Early in the morning a Hunt of mounted riders quietly surround a thicket they know to contain a family of foxes. The female fox or vixen hears the movement but will not leave her cover as she has cubs to protect. The huntsmen surround the thicket, they slap their saddles, hollar and shout to prevent the fox and her cubs leaving the thicket. They want to have their fun.
The hounds are sent in and the vixen comes out to protect her cubs, young fox cubs do not have the skills and knowledge of their parents, they are playful and trusting and unlikely to flee danger. Their inquisitive nature ensures they investigate anything new.
Autumn Hunting refers to the period formerly known as "cubbing". Traditionally, this was the time when the new entry of hounds learnt how to hunt their quarry. Meets were held early in the morning and the field were present to help "hold up" covert (i.e. prevent a fox from leaving the area). The hunt's riders surround the covert and shout and holler and slap their saddles, young riders shout and laugh in order to keep the cubs in the covert so the entry hounds can be sent in.
The dress code is different from formal hunting dress and is often referred to as "rat catcher". "Ratcatcher" refers to the tweed jackets that are worn. http://www.clandchunt.co.uk/AboutUs/the_hunting_code.html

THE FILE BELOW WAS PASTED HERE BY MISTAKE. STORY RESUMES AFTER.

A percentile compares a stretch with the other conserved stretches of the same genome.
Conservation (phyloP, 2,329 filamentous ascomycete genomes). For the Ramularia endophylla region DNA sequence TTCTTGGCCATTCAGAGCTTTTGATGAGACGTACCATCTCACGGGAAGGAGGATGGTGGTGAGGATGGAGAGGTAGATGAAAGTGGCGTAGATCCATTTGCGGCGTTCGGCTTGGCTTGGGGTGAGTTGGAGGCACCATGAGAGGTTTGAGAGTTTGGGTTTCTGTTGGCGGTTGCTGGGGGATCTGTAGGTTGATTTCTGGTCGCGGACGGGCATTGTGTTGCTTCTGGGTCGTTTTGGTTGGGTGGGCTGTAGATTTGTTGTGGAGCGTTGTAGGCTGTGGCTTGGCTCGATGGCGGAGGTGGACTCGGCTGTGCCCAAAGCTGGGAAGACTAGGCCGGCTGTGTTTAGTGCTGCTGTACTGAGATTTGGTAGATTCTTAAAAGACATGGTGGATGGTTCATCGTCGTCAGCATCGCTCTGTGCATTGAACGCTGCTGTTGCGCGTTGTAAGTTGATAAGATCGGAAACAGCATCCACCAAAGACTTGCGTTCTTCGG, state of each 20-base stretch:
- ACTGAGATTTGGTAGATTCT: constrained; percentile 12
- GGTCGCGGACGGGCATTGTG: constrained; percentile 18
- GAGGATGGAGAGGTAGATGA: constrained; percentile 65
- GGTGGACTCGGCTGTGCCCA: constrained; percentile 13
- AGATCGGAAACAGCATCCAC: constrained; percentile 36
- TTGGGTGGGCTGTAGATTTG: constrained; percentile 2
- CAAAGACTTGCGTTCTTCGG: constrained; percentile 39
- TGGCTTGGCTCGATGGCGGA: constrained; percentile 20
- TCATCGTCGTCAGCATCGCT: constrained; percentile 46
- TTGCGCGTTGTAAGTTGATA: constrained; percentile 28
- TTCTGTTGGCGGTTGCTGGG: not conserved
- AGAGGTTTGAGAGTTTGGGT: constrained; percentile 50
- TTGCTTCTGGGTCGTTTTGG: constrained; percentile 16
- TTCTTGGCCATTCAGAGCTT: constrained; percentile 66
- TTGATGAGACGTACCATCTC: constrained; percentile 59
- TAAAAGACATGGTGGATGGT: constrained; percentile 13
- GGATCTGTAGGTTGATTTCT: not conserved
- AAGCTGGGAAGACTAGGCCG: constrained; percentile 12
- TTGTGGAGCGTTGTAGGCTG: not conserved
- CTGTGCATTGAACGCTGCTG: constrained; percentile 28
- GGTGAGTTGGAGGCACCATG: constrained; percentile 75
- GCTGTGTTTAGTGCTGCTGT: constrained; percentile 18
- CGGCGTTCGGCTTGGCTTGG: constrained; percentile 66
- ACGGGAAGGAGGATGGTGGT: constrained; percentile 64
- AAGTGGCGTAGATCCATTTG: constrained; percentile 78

During the hunting season, between 8,400 - 10,000 of these are cubs. These cubs will not reach 6 months of age.
The registered packs are estimated to kill some 21,000 - 25,000 foxes a year. About 40% of the foxes killed by the registered packs are killed in the autumn/cub hunting season. In Wales and other upland areas, a high proportion of foxes are dug out, using terriers and shot. Outside the registered packs, many more foxes are dug out and shot or are killed by people using lurchers or other "long dogs". Some of these activities are carried out by farmers, landowners and gamekeepers. www.huntinginquiry.gov.uk
"Never lose sight of the fact that one really well-beaten cub killed fair and square is worth half a dozen fresh ones killed the moment they are found without hounds having to set themselves to the task. It is essential that hounds should have their blood up and learn to be savage with their fox before he is killed."
Cubbing as described in an extract from Fox Hunting by the late Duke of Beaufort, Master of Fox Hounds, published by David & Charles, 1980.